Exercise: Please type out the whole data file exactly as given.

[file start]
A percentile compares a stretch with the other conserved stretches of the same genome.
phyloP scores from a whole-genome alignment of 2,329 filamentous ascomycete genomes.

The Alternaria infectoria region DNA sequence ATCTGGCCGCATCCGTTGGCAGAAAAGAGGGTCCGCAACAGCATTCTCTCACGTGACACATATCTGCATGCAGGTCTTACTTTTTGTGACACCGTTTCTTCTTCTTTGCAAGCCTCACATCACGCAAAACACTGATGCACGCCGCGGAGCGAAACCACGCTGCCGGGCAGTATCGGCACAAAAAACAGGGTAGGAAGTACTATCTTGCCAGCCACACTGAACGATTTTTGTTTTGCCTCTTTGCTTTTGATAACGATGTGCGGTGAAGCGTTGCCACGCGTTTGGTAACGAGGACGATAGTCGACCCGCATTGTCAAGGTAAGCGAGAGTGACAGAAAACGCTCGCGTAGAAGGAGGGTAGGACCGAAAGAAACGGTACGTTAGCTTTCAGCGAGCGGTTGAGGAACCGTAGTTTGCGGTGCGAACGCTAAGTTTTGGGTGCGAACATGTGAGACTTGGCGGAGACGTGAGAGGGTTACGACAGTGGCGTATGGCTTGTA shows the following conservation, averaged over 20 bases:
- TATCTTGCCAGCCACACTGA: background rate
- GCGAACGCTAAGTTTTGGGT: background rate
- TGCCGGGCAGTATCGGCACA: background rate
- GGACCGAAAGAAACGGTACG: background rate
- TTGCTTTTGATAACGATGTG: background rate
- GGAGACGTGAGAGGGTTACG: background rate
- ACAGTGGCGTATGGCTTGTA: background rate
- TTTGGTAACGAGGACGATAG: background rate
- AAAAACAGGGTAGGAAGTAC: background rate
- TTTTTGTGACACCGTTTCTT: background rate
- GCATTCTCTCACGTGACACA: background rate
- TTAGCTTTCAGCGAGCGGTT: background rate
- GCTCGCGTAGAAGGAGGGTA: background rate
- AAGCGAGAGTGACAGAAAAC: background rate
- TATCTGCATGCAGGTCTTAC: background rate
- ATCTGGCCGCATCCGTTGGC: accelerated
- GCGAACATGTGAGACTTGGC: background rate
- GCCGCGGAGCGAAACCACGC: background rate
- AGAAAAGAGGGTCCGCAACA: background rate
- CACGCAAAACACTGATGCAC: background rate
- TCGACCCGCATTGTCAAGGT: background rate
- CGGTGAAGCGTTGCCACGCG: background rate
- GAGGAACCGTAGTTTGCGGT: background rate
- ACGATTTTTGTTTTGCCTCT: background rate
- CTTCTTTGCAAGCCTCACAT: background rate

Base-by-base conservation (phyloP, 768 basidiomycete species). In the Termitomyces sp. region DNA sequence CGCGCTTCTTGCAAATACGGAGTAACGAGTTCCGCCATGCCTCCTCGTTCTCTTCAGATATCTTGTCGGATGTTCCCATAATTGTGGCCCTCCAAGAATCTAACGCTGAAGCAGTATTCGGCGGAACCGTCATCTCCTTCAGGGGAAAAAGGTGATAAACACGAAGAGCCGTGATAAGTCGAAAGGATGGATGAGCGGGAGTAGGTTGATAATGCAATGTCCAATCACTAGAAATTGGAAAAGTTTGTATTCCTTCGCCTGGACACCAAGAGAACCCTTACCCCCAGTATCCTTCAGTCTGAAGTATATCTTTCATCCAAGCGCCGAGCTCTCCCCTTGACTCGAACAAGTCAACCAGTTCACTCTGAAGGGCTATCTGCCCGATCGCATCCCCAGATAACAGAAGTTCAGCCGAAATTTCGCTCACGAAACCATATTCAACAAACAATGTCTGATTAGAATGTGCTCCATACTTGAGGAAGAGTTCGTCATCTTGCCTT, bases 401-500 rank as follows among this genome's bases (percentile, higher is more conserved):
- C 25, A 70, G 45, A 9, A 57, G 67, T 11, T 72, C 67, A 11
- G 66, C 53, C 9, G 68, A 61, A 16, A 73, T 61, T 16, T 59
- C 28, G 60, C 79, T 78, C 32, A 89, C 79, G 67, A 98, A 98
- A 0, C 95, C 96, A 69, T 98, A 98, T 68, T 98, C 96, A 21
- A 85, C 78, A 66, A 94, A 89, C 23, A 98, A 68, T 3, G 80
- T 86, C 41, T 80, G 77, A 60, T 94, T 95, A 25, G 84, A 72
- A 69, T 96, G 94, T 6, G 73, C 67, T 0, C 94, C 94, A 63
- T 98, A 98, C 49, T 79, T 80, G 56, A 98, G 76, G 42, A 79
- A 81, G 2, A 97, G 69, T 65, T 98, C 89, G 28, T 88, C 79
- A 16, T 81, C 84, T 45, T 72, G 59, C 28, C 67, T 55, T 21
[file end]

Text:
A percentile compares a stretch with the other conserved stretches of the same genome.
phyloP scores from a whole-genome alignment of 2,329 filamentous ascomycete genomes.

The Alternaria infectoria region DNA sequence ATCTGGCCGCATCCGTTGGCAGAAAAGAGGGTCCGCAACAGCATTCTCTCACGTGACACATATCTGCATGCAGGTCTTACTTTTTGTGACACCGTTTCTTCTTCTTTGCAAGCCTCACATCACGCAAAACACTGATGCACGCCGCGGAGCGAAACCACGCTGCCGGGCAGTATCGGCACAAAAAACAGGGTAGGAAGTACTATCTTGCCAGCCACACTGAACGATTTTTGTTTTGCCTCTTTGCTTTTGATAACGATGTGCGGTGAAGCGTTGCCACGCGTTTGGTAACGAGGACGATAGTCGACCCGCATTGTCAAGGTAAGCGAGAGTGACAGAAAACGCTCGCGTAGAAGGAGGGTAGGACCGAAAGAAACGGTACGTTAGCTTTCAGCGAGCGGTTGAGGAACCGTAGTTTGCGGTGCGAACGCTAAGTTTTGGGTGCGAACATGTGAGACTTGGCGGAGACGTGAGAGGGTTACGACAGTGGCGTATGGCTTGTA shows the following conservation, averaged over 20 bases:
- TATCTTGCCAGCCACACTGA: background rate
- GCGAACGCTAAGTTTTGGGT: background rate
- TGCCGGGCAGTATCGGCACA: background rate
- GGACCGAAAGAAACGGTACG: background rate
- TTGCTTTTGATAACGATGTG: background rate
- GGAGACGTGAGAGGGTTACG: background rate
- ACAGTGGCGTATGGCTTGTA: background rate
- TTTGGTAACGAGGACGATAG: background rate
- AAAAACAGGGTAGGAAGTAC: background rate
- TTTTTGTGACACCGTTTCTT: background rate
- GCATTCTCTCACGTGACACA: background rate
- TTAGCTTTCAGCGAGCGGTT: background rate
- GCTCGCGTAGAAGGAGGGTA: background rate
- AAGCGAGAGTGACAGAAAAC: background rate
- TATCTGCATGCAGGTCTTAC: background rate
- ATCTGGCCGCATCCGTTGGC: accelerated
- GCGAACATGTGAGACTTGGC: background rate
- GCCGCGGAGCGAAACCACGC: background rate
- AGAAAAGAGGGTCCGCAACA: background rate
- CACGCAAAACACTGATGCAC: background rate
- TCGACCCGCATTGTCAAGGT: background rate
- CGGTGAAGCGTTGCCACGCG: background rate
- GAGGAACCGTAGTTTGCGGT: background rate
- ACGATTTTTGTTTTGCCTCT: background rate
- CTTCTTTGCAAGCCTCACAT: background rate

Base-by-base conservation (phyloP, 768 basidiomycete species). In the Termitomyces sp. region DNA sequence CGCGCTTCTTGCAAATACGGAGTAACGAGTTCCGCCATGCCTCCTCGTTCTCTTCAGATATCTTGTCGGATGTTCCCATAATTGTGGCCCTCCAAGAATCTAACGCTGAAGCAGTATTCGGCGGAACCGTCATCTCCTTCAGGGGAAAAAGGTGATAAACACGAAGAGCCGTGATAAGTCGAAAGGATGGATGAGCGGGAGTAGGTTGATAATGCAATGTCCAATCACTAGAAATTGGAAAAGTTTGTATTCCTTCGCCTGGACACCAAGAGAACCCTTACCCCCAGTATCCTTCAGTCTGAAGTATATCTTTCATCCAAGCGCCGAGCTCTCCCCTTGACTCGAACAAGTCAACCAGTTCACTCTGAAGGGCTATCTGCCCGATCGCATCCCCAGATAACAGAAGTTCAGCCGAAATTTCGCTCACGAAACCATATTCAACAAACAATGTCTGATTAGAATGTGCTCCATACTTGAGGAAGAGTTCGTCATCTTGCCTT, bases 401-500 rank as follows among this genome's bases (percentile, higher is more conserved):
- C 25, A 70, G 45, A 9, A 57, G 67, T 11, T 72, C 67, A 11
- G 66, C 53, C 9, G 68, A 61, A 16, A 73, T 61, T 16, T 59
- C 28, G 60, C 79, T 78, C 32, A 89, C 79, G 67, A 98, A 98
- A 0, C 95, C 96, A 69, T 98, A 98, T 68, T 98, C 96, A 21
- A 85, C 78, A 66, A 94, A 89, C 23, A 98, A 68, T 3, G 80
- T 86, C 41, T 80, G 77, A 60, T 94, T 95, A 25, G 84, A 72
- A 69, T 96, G 94, T 6, G 73, C 67, T 0, C 94, C 94, A 63
- T 98, A 98, C 49, T 79, T 80, G 56, A 98, G 76, G 42, A 79
- A 81, G 2, A 97, G 69, T 65, T 98, C 89, G 28, T 88, C 79
- A 16, T 81, C 84, T 45, T 72, G 59, C 28, C 67, T 55, T 21